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New England Weekend Weather: Some Sun, Some Storms

This weekend will feature plenty of dry weather and seasonable temperatures with a decent amount of scattered thunderstorms mixed in. Some areas will have the chance to see strong to severe storms as well. Here's the breakdown.


An area of low pressure will pass to New England's north. This will drag a warm front northward through the region ahead of a cold front later in the day. Humidity will be on the rise as the warm front pulls moisture northward back into New England. This will set the stage for thunderstorm development later in the day and into the overnight hours for eastern areas.

The bulk of the storms and precipitation will fire up ahead of the cold front, which will take its time getting across New England. This means much of the day will be dry and nice for New England. Prior to storms breaking out, the day will be partly cloudy with very average temperatures.

Storms will likely begin breaking out in the mid to late afternoon across Vermont, western Massachusetts and western Connecticut. There are hints of some showers breaking out in Vermont in the early afternoon, before the main line's arrival. Storms in these areas will have the best chance to become strong to severe. All severe weather hazards are possible, with damaging wind gusts and large hail the biggest threats. As with other recent severe events, a quick spin-up tornado is also possible.

The line of storms will continue to push eastward throughout the evening and into the overnight hours. The line likely won't push past the Connecticut River until the evening. Areas east of the New Hampshire-Vermont border will have a mainly dry day for Saturday. I write "mainly" only because there's always a chance of a couple storms erupting ahead of the main line, but a majority of eastern New England will be dry for all of the daylight hours.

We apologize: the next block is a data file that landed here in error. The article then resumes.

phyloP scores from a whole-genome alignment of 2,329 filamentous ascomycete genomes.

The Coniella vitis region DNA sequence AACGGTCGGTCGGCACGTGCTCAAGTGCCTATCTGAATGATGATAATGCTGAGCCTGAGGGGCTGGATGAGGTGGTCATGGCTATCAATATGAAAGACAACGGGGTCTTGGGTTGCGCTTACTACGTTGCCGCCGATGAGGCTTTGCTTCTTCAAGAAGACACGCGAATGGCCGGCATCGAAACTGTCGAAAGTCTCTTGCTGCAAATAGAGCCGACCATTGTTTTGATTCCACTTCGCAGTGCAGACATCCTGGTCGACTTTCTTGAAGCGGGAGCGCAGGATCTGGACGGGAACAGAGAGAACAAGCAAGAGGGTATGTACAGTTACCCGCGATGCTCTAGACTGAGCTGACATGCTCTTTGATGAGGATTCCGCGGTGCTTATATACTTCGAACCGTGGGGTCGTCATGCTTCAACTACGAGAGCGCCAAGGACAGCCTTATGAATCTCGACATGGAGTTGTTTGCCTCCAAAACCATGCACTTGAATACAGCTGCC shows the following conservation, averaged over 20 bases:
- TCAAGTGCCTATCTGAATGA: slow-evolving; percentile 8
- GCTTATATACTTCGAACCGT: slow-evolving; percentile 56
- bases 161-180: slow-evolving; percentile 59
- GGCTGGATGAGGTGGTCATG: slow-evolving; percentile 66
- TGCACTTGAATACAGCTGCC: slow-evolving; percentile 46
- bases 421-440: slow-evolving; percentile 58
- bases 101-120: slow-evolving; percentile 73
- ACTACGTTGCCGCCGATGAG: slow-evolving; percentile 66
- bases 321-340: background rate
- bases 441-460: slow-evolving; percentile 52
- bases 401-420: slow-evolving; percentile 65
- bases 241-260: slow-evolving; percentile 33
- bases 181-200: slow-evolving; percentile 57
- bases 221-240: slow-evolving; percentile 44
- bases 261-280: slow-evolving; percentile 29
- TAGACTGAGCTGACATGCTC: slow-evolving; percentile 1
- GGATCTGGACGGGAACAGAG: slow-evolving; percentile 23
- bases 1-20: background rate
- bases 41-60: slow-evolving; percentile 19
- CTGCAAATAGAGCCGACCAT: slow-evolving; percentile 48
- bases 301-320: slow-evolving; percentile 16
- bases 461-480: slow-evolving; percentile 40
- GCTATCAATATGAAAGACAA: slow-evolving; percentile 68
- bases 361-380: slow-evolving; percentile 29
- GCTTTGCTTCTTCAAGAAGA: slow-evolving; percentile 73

High-resolution guidance showing approximate storm location around sunset:

This timing is a big reason why strong storms will be limited further east. The line will come through overnight, after sunset. This will cause storms to fizzle out as they push eastward. The further east you are, the less potent storms will be. By the time the line makes it to Boston and Maine, it may just be showers and downpours instead of actual thunderstorms.


Scattered showers and storms will linger behind the main line throughout the night and into Sunday morning. These storms will begin to clear out of areas in the late morning to early afternoon. Another round of Scattered showers and storms will be possible throughout Sunday for much of the region. It will NOT be raining all day Sunday, just storms scattered around the area.

Sunday, outside of the pop up storms, will likely feature plenty of clouds, but not totally overcast all day. Highs will again be very mid-August like with a lot of low to mid 80s. It will be humid, with dew points hanging around the mid 60s to low 70s. This will help trigger some storms to erupt. Severe storms are not expected at this time.

Euro model showing scattered storms around Sunday afternoon. Don't take all that green and yellow as an all day rain (this may be overdoing storm coverage just a bit):


Heading into next week, another disturbance may bring thunderstorms back to New England in the Monday night to Tuesday time frame. A severe weather threat could be on the table for southern New England, but this will depend on how timing shakes out. After this disturbance, the week is looking mostly quiet. Temperatures are looking to be very average next week. Overall, it's looking like a very nice week ahead for many in the region.



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